OBJECTIVES: Children with liver disease have increased risk of long-term cognitive deficits. We differentiated between the effects of chronic liver disease from that associated with transplantation by recruiting children with cholestatic liver disease (CLD) with and without transplantation.
METHODS: Psychometric measures and magnetic resonance spectroscopy were obtained for 3 groups of children: stable liver disease without transplantation; CLD from birth with transplantation; and individuals healthy to 18 months of age, before transplantation for acute liver failure.
RESULTS: Cognitive outcomes between children with different disease histories were significantly associated with the duration of liver disease but not the effects of transplantation, including that of immunosuppression. Lower intellectual ability was most frequently observed in the CLD group, whereas all of the acute liver failure group scored within the normal range. Myoinositol and glutamate/glutamine concentrations in cortex were significantly associated with disease duration across the cohort. Neurometabolite profiles in stable liver disease were consistent with subclinical encephalopathy. Impaired growth in early childhood was associated with later cognitive performance.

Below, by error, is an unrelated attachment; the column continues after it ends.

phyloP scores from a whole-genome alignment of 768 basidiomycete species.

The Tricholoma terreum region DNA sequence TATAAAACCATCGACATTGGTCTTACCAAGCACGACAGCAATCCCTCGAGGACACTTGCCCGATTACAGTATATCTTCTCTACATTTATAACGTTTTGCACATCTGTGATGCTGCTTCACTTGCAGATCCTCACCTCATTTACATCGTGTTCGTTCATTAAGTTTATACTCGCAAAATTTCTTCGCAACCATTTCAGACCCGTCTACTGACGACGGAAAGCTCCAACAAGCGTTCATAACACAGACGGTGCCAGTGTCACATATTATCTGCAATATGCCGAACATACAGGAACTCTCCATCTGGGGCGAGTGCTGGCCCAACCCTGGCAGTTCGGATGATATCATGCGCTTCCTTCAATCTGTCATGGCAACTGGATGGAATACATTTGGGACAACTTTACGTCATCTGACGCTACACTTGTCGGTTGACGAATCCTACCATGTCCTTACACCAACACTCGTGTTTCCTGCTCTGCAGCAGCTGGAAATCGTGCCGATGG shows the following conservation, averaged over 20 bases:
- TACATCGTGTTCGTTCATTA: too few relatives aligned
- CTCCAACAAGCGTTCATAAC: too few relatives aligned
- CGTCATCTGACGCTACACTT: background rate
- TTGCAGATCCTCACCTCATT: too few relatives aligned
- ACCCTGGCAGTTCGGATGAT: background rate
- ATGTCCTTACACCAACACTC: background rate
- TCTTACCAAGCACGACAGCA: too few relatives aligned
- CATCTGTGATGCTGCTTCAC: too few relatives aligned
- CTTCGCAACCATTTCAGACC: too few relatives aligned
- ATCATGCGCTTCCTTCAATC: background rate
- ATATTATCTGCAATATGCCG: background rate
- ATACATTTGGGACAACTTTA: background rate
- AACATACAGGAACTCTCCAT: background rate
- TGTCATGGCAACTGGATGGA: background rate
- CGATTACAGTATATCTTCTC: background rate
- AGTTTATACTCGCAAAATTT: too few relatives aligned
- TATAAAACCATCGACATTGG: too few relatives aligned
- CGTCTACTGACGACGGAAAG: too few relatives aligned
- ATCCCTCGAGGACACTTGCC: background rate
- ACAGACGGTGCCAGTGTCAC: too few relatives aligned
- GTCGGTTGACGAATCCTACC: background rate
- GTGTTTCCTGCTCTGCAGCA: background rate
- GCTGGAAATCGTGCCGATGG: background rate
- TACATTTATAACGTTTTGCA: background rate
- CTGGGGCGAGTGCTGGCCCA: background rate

CONCLUSION: Children with prolonged liver disease had the poorest cognitive outcomes despite successful transplantation, suggesting that prolonged cholestasis before transplantation adversely affects neurodevelopment, and reinforces the need for timely interventions.
|Number of pages||7|
|Journal||Journal of Pediatric Gastroenterology and Nutrition|
|Early online date||6 May 2019|
|Publication status||Published - 1 Aug 2019|
Bibliographical note© 2019 by European Society for Pediatric Gastroenterology, Hepatology, and Nutrition and North American Society for Pediatric Gastroenterology. This is the accepted manuscript of the article: Long-Term Effects of Cholestatic Liver Disease in Childhood on Neuropsychological Outcomes and Neurochemistry
Talcott, Joel B.; Beath, Sue V.; Patel, Tulpesh; Griffiths, Gareth; Kelly, Deirdre A. Journal of Pediatric Gastroenterology and Nutrition: May 6, 2019